Harry Angel took his first step on what connections hope will be a long and prosperous road with a commanding victory in the Duke of York Stakes at York on Wednesday on his seasonal comeback.
If the world's leading sprinter from last year was going to be vulnerable, perhaps this could have been the time. Having gained notoriety for his headstrong antics, first time out carrying a 5lb penalty against race-fit rivals could have exposed any chinks in his armour.
However, despite the odd moment of worry, the Clive Cox-trained sprinting star made his class tell with an ultimately authoritative victory.
After kicking out in the stalls, Harry Angel was positioned by regular rider Adam Kirby just off the pace set by Ornate in the five-strong field, which was the first single-figure line-up in the race since 1995.
Sent off the 4-9 favourite following the morning withdrawal of last year's winner Tasleet, the Godolphin-owned four-year-old made smooth headway to lead two furlongs out and kept on well despite edging left to beat Brando by two lengths.
"I'm thrilled he has taken that first step well," said Cox. "I know it was a smaller field than usual but he had the penalty. There was a bit of freshness there and I know he'll improve for the run.
"In his younger days, he was just very keen to show that he was in charge and it's nice we've been able to harness that and see the just rewards now.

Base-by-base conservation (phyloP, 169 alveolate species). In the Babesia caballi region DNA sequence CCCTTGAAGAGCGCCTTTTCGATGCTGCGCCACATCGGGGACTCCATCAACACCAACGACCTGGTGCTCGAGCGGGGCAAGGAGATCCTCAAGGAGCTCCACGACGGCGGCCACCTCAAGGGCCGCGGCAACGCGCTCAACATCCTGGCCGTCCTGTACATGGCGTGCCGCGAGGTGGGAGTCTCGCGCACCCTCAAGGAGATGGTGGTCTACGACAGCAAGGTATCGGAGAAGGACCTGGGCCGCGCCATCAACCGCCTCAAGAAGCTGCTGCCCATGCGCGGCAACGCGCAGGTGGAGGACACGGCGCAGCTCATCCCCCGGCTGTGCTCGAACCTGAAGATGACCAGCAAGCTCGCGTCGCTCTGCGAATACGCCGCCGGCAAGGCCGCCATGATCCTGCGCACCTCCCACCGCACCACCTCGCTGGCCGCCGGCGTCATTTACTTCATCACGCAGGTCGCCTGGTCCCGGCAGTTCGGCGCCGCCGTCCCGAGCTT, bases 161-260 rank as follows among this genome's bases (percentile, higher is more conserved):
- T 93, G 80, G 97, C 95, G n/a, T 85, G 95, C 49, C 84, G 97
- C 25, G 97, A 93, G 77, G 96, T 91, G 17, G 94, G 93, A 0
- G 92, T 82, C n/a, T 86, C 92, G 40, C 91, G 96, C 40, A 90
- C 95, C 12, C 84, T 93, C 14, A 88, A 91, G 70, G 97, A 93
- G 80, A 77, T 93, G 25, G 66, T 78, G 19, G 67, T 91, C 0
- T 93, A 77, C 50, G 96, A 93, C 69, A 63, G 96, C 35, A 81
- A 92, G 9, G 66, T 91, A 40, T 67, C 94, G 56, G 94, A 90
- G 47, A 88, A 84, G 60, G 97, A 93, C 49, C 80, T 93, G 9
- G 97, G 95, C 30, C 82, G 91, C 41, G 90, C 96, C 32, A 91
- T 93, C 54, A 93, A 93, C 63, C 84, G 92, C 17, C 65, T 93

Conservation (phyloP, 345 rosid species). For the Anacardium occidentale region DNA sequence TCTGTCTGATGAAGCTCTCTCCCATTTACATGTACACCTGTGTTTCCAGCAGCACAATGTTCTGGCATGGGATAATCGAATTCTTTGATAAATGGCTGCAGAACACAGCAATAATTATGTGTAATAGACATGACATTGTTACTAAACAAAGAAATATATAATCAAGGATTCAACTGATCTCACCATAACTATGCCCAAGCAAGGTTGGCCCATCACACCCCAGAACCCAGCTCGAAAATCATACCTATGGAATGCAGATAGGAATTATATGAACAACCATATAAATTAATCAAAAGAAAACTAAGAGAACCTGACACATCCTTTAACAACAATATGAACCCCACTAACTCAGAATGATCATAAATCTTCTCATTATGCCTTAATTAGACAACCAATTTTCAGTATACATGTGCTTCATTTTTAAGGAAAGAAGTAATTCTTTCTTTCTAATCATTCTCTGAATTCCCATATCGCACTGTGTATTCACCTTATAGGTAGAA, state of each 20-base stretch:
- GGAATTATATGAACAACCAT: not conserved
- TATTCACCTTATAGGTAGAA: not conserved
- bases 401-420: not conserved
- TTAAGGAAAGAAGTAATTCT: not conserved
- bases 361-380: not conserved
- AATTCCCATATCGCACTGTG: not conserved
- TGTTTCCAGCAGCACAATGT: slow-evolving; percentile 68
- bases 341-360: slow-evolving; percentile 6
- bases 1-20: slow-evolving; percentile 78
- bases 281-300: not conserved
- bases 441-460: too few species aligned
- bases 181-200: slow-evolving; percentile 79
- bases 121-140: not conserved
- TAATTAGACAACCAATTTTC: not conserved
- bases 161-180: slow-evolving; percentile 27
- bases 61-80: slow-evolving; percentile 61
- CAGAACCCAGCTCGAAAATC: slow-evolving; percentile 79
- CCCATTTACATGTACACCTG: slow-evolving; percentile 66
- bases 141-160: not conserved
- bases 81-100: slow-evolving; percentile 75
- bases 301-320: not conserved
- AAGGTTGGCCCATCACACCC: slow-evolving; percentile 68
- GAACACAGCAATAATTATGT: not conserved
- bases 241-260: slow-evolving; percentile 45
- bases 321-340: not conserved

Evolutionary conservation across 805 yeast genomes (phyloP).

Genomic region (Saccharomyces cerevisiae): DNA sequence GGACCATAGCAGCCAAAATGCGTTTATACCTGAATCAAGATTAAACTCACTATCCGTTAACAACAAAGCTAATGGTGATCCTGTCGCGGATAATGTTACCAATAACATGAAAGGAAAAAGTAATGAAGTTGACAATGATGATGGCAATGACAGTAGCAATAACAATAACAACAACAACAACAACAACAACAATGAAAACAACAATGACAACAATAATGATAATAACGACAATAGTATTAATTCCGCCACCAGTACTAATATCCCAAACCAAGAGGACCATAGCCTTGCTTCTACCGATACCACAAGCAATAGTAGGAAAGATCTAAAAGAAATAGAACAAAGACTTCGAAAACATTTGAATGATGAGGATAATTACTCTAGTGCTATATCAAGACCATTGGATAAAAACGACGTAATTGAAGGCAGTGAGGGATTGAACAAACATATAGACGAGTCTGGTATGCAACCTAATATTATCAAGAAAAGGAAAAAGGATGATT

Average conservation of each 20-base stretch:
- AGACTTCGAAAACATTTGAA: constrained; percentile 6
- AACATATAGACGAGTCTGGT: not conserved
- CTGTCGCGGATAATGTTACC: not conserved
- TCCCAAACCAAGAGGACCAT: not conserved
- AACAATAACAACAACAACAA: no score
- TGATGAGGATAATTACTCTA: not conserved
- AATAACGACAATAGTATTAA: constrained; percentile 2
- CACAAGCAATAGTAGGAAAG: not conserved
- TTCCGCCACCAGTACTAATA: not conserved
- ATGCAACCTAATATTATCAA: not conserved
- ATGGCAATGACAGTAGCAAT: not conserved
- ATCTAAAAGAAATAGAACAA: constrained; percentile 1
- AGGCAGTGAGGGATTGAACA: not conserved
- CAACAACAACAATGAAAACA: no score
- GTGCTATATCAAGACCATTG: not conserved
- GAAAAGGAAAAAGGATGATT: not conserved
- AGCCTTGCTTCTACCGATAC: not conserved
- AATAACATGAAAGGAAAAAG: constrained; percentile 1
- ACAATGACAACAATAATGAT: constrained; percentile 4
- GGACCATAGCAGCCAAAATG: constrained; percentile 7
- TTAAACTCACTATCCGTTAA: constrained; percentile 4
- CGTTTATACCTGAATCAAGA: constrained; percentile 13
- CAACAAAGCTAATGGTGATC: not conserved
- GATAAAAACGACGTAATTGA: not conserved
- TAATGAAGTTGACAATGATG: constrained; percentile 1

"We always believed everything could come together and it was about taking the right steps and patience invested by a lot of people. I'm extremely grateful to Sheikh Mohammed for keeping him in training and hopefully we can keep moving forwards."
Harry Angel, a dual Group 1 winner last season with victories in the July Cup and Haydock Sprint Cup, was universally cut for the Diamond Jubilee Stakes, with Betfair Sportsbook going a standout 3-1 (from 4).
"It will be Ascot next and then the July Cup," said Cox, who won the 2013 Diamond Jubilee with Lethal Force after he finished second in this race.
"People mention he's never won at Ascot but I don't think there's anything to read into that."
There has been some noise emanating from Australia about the prospect of Harry Angel competing in the Everest in October but Cox was occupied with more immediate targets.
"Somebody was talking about it and it's really nice," he said. "If I had a slot in that race I'd have wanted Harry Angel to run in it. It's a long way off and it won't be for me to decide."
Kirby, who has ridden Harry Angel on all nine of his career starts, said: "He's grown up a lot and all credit to the team. Clive has trained him as a racehorse and had to train his mind, but all the good ones have got fire in them."
Kevin Ryan was happy with Brando's performance but was not in a rush to take on the winner again.
He said: "I'm delighted with him. He has run a huge race and been beaten by a sensational sprinter. I can't avoid Harry Angel in the future – but I'll try.
"We'll probably now go to Ireland for the Greenlands Stakes before the July Cup and the Maurice de Gheest."
Reflecting on the unusually small field, York chief executive William Derby said: "There were a lot of entries but Clive Cox said early on that Harry Angel was going to run and I think that scared a few off – and sadly Tasleet was lame."
Harry Angel, picture Newbury Racecourse